Pass It On®
You cannot take good care of a child unless you love the child; you must be part of their life.
About This Billboard
Not all humanitarians are well-known. Some are everyday people performing extraordinary acts of love and kindness, like Carol Donald, who served as a foster parent to 100 children with medical needs in Northern California starting in 1965.
Carol Donald was born with a passion for babies and raising children. Simply stated, it's her life’s calling.
One of five daughters born in Northern California, Donald received her two-year Home Economics certificate in 1942. That same year she married her husband, Richard. They had a son, Edward, and six years later a daughter, Kathy.
As her own children grew up, the doors opened on Donald's dream in 1965, when she attended her daughter's confirmation class and saw two pregnant 14-year-old girls. She wondered, "What happens to those babies?" That night she prayed, and the next morning she saw a newspaper ad for foster parent training.
With her husband retired from the Air Force and her children in high school, the timing was perfect. Donald—ready to accept her mission—answered the ad and forever changed the face of foster parenting.
The challenges of foster parenting in the 1960s were daunting. For a young mother, being unwed and pregnant was socially unacceptable. For the child and foster and biological parent, the transition from foster to adoptive parents was, as Donald puts it, "a death." Social services agencies would take a child from the foster home and send him or her to adoptive parents without notice. Seeing the children's trauma, Donald became an integral part in developing a "partnership"—arranging meetings between foster and adoptive parents, and easing the transition. The foster children called her Grandma, and Donald reassured the children, telling them, "You're going to your new Mommy and Daddy."
Many of the infants Donald fostered suffered from fetal alcoholism or were methadone-addicted. When these babies experienced terrible seizures, Donald would rock them on her chest until the seizures subsided—sometimes for 24 hours—convinced that the babies could sense her love for them.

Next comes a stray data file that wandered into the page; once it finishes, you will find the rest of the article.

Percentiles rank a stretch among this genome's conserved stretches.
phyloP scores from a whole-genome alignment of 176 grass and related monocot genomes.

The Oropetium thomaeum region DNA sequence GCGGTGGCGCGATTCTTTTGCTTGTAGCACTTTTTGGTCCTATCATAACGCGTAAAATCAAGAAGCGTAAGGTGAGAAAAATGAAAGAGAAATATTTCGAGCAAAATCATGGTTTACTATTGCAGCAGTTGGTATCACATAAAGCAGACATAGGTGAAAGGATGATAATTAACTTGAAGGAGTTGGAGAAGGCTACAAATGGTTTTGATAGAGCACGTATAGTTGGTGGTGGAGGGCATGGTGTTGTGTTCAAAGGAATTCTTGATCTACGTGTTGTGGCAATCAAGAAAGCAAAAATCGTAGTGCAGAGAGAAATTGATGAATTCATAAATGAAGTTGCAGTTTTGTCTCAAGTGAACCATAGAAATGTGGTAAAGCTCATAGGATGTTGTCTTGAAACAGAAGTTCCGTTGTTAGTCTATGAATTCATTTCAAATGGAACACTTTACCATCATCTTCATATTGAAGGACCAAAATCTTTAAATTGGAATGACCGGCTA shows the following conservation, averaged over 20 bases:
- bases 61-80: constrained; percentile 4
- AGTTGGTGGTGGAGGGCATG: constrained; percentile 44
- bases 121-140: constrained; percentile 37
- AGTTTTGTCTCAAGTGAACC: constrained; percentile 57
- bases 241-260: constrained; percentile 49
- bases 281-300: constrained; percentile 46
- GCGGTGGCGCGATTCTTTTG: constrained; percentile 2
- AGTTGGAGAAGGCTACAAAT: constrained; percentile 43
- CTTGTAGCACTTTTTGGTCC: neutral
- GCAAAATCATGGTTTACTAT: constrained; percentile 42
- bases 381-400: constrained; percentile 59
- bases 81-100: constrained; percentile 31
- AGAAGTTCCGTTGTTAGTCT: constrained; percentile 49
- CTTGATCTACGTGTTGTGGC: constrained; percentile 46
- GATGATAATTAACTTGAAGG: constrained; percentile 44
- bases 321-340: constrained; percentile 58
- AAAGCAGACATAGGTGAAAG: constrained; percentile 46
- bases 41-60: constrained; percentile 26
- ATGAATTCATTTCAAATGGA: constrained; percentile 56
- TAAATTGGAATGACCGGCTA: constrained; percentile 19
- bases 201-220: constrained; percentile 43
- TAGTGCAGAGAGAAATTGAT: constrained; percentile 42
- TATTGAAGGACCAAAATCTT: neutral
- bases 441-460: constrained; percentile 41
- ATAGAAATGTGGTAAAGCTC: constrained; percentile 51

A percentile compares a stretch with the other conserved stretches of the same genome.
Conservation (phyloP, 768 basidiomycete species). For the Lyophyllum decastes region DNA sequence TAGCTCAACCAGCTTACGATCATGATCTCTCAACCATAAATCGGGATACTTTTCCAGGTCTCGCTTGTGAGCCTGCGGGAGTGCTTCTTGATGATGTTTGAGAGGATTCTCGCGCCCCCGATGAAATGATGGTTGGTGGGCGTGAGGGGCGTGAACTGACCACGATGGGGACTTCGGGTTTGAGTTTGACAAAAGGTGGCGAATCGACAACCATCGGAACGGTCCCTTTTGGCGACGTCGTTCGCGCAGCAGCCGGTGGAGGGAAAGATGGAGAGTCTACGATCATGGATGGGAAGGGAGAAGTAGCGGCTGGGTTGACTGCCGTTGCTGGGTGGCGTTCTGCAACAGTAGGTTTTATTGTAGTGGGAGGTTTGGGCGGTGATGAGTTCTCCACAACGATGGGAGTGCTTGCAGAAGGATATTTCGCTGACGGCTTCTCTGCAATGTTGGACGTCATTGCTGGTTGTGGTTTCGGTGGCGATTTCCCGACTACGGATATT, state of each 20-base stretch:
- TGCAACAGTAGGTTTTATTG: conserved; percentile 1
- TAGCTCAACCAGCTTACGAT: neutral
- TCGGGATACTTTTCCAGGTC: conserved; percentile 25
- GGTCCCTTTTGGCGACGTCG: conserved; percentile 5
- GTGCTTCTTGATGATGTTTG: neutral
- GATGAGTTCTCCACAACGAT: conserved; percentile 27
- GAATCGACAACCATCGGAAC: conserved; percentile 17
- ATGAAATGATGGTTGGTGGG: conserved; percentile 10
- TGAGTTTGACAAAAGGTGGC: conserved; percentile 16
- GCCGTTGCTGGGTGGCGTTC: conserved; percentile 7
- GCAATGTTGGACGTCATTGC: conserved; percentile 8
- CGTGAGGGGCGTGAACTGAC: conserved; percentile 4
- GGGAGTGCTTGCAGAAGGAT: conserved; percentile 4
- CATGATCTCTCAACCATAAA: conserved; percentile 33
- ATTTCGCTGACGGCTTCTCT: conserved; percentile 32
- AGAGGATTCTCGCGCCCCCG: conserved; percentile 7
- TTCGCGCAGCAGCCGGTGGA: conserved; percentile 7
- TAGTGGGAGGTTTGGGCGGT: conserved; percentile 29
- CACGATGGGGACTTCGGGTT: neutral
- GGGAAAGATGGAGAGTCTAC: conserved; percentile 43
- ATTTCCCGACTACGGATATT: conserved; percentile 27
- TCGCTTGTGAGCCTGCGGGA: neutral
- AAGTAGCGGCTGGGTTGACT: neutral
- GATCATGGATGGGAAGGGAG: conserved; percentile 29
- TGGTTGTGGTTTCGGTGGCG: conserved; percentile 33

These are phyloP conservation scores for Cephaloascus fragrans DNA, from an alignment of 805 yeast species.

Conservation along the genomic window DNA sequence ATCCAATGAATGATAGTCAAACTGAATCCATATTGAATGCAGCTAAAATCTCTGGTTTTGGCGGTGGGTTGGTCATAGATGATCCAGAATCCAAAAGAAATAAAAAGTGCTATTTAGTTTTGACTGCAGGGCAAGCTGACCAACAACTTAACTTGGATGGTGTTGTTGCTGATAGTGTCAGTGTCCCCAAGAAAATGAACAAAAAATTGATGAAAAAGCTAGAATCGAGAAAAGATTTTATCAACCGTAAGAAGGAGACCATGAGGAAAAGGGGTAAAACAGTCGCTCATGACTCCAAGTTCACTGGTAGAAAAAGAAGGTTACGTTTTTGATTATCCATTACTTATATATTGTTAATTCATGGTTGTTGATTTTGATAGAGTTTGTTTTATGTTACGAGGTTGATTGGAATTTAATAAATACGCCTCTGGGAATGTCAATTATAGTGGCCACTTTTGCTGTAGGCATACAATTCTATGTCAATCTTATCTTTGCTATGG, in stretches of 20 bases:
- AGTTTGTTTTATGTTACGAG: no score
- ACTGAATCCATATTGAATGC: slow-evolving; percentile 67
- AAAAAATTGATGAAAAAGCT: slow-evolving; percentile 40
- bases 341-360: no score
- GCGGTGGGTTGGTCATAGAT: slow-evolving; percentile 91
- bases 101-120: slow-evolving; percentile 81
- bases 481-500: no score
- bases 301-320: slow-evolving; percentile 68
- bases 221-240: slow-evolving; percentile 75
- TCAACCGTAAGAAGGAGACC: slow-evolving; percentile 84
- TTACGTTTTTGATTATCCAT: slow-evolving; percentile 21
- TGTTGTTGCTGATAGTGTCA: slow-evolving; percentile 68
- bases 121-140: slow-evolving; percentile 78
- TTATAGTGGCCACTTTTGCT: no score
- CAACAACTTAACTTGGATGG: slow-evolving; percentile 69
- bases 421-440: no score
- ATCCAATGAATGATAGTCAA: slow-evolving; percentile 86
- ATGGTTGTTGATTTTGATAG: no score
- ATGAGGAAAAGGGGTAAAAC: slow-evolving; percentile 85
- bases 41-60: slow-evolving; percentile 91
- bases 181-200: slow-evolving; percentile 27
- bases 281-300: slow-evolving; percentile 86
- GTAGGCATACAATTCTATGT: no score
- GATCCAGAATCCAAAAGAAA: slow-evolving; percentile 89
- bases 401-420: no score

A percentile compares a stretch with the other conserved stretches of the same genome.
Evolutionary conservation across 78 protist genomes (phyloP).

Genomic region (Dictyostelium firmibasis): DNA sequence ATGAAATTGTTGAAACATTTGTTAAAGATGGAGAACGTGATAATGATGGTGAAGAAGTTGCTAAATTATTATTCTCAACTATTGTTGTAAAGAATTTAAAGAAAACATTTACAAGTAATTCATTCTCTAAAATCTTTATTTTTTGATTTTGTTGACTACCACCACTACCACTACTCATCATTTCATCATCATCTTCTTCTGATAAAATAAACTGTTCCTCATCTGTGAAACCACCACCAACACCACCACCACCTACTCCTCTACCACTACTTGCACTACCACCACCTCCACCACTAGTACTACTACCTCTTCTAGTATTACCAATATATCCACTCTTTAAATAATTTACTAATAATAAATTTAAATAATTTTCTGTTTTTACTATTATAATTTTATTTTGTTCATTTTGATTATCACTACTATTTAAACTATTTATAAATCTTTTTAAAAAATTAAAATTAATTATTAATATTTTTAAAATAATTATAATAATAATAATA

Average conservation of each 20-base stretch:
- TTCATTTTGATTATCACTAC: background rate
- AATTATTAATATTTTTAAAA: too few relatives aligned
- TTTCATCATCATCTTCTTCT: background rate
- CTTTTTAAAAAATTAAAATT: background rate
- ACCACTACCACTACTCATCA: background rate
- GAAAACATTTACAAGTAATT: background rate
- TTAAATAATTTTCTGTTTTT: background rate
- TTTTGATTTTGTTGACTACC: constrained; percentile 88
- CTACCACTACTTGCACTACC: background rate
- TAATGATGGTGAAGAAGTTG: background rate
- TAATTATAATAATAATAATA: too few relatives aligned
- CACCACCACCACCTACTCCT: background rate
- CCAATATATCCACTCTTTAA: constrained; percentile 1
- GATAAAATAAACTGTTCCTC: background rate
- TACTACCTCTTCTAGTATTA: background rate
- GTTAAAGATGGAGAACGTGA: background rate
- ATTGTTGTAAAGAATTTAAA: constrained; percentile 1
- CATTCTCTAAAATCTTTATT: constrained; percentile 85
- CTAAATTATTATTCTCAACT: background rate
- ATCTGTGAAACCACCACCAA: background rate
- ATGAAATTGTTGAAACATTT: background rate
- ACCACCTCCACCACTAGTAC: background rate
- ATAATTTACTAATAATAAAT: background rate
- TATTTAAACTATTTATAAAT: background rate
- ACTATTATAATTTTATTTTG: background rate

The passing of her husband in 1985, five days before his 65th birthday, didn't alter Donald's passion for raising children or her determination to give them a fighting chance. She continued to volunteer as a foster parent without her husband at her side for the next 23 years.
At age 85, Donald retired due to a fall where she broke her femur. As always, her primary concern was the children and a worry that she might fall and injure a child. The Jefferson Award, The Juvenile Justice Award and the Concord Human Relations Commission Lifetime Achievement Award are merely a few of the plaques that decorate her wall, gifts of gratitude from her community.
Her foster children stay in touch, attending an annual reunion where they call each other “cousins,” and she feels blessed. "It's a wonderful life I live, and if I had to live my life over I wouldn't do it one bit differently," she says.
Donald's devotion to so many children ignited a love that lights their lives and will be felt for generations. For the rest of us, she demonstrates that it's possible to make a difference in the world, transforming the most ordinary experiences with the power of love.
Love. Pass It On!
This billboard about Love features Carol Donald; foster parent.
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So inspirational,love it ;)
great story you have great days ahead of you.
Good job with fostering 100 kids